The Montreal Canadiens have done a great job addressing, what was a weakness in the organization. Since Shea Weber retired, and Jeff Petry was traded away, the right side of the blueline had a downgrade in talent.
Mike Matheson, Kaiden Guhle and many high-potential left-handed defenders represent the strong depth on the left side, but the opposite side has been spotty at best. This is why Kent Hughes continued addressing the weakness with the Canadiens’ fifth overall selection at the 2023 Draft, and via trade with the Colorado Avalanche, adding to Marc Bergevin’s 2021 first-round selection.
While the likes of David Savard, Johnathan Kovacevic and Gustav Lindstrom are a fair bet to fill the Canadiens’ right defence this season, it could very well be the last with at least two of the three in the organization, with the third guy seeing significantly fewer starts.
If the Canadiens want to compete, which obviously they do, those three manning the right side of the blueline just aren’t going to cut it. Their presence this season will be important, as the three guys nipping at their heels could do with another season of development in Laval for two of them, and the third one in Switzerland’s professional league, the NL.
The three defensemen all bring different, but intriguing elements to the table, and have shown glimpses of what they can turn into during their prime. Two of them have just one NHL preseason game of experience under their belts, while the third has some NHL experience. They are young, all under 21 years old, and ready to take over the Canadiens’ defence in the near future.
Logan Mailloux was both the final first round selection of Marc Bergevin’s tenure as general manager for the Canadiens, and the first round of the 2021 NHL Draft. He is big and physical and his skating is one of his best attributes, especially for a guy who is 6’3″ and 220 lbs. His draft stock dropped quite a bit, for reasons that have been discussed at length, but he has managed to still develop smoothly despite the missed game time, and he could prove to be a draft steal.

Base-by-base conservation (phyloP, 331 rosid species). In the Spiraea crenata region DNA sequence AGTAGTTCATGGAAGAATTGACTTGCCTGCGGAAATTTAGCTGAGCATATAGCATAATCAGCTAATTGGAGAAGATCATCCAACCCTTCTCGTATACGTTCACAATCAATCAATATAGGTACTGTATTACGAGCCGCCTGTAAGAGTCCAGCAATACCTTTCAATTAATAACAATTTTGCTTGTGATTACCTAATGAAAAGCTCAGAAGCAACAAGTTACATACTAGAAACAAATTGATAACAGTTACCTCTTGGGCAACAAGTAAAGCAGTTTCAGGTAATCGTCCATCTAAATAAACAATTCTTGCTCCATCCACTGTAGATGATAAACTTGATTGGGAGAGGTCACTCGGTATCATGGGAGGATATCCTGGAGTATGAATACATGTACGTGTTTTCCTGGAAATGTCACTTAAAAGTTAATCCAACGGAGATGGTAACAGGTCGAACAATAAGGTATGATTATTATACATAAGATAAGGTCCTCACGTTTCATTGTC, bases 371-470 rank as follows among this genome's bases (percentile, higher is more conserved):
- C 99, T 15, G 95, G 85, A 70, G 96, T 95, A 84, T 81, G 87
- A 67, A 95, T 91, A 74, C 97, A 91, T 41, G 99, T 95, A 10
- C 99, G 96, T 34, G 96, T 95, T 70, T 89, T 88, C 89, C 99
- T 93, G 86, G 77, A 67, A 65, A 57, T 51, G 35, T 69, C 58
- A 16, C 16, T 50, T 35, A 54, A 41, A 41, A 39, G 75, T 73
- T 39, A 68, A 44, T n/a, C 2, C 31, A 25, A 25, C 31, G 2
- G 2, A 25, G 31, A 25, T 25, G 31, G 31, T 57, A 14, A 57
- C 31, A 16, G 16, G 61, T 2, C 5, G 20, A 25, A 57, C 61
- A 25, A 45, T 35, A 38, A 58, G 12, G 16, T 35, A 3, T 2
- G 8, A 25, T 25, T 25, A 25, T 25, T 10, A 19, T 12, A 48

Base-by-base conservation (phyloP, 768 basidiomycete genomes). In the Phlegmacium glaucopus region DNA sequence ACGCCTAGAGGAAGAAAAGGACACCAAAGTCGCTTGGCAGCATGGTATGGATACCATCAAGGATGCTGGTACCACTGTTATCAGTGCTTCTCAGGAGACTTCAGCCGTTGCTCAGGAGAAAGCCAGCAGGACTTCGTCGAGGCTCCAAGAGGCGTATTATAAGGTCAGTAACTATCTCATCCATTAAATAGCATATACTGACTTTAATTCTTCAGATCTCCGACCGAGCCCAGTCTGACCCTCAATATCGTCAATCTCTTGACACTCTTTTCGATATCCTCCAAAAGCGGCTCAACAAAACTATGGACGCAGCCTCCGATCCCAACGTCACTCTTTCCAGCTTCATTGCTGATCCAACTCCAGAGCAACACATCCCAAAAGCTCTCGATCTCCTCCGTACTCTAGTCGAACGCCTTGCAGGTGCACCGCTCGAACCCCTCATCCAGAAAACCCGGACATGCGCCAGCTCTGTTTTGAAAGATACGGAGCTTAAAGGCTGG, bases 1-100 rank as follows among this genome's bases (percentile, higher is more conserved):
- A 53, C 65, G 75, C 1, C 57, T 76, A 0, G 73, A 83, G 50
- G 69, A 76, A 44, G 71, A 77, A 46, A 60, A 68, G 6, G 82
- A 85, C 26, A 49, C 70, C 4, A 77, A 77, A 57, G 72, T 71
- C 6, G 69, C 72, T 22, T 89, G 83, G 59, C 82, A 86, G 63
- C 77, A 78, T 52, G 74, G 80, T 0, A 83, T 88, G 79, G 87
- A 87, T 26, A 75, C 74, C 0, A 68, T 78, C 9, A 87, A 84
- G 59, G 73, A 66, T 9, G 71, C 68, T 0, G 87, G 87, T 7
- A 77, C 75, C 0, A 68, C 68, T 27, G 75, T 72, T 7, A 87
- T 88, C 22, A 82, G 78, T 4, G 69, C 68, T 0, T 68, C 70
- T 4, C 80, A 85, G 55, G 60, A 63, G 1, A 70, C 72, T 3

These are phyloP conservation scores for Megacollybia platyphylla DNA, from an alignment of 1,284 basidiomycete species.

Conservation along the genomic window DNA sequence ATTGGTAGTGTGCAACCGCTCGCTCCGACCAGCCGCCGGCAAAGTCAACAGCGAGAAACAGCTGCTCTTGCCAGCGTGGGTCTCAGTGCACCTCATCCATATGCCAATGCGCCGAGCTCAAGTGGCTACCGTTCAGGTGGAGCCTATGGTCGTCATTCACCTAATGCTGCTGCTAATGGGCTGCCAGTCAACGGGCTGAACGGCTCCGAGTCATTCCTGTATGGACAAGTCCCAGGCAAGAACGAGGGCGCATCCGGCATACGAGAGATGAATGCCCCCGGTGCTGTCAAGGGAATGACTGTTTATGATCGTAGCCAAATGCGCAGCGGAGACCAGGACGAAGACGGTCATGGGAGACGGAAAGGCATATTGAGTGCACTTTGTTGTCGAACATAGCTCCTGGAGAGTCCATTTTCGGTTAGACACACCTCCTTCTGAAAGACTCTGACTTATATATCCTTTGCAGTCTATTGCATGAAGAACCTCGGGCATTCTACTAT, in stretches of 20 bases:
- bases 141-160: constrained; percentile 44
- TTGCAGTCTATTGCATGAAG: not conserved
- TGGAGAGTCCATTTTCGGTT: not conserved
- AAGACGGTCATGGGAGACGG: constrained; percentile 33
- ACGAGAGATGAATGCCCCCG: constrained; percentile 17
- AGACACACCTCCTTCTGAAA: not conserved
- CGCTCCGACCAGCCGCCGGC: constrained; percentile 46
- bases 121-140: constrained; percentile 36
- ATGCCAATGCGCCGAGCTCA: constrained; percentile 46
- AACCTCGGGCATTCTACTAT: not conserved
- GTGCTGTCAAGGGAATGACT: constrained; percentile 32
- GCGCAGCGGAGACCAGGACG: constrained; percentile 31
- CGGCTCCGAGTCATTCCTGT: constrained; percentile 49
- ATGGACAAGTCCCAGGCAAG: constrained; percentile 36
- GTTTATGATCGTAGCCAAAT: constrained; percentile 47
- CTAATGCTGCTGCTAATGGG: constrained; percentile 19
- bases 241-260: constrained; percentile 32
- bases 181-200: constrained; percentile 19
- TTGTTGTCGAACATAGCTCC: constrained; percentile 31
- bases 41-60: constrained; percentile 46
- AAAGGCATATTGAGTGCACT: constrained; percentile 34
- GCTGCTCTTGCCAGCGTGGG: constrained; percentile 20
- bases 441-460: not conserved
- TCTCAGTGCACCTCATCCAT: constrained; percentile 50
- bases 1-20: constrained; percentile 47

Since PK Subban was dealt to the Nashville Predators for Shea Weber, the Habs haven’t had a defenseman who skates so smoothly and has legitimate high-end offensive skills. I’m not saying that Mailloux is a lock to be a top-pairing, point-producing defender in the mould of Subban, but he has some nice flash and loves to have the puck on his stick. His mobility is the biggest threat in his toolkit; it allows him to evade pressure and keep forwards honest, as they know a poor play with the puck, could end up going back to their zone quickly.
Mailloux’s complete package and potential are brilliant, and with him and Lane Hutson in the fold for the future, the lack of production on the back end should be a thing of the past. With the offensive units trying to take big strides, and a focus on having a speedy and skilled lineup, Mailloux will play right into that style.
He can also hold his own against bigger forwards and has no issue using his frame to protect the puck and separate the opposition from the puck with a booming body check. He is likely a year in Laval away from playing for the Habs, but he has the ability to play a large role for the team, once he is ready.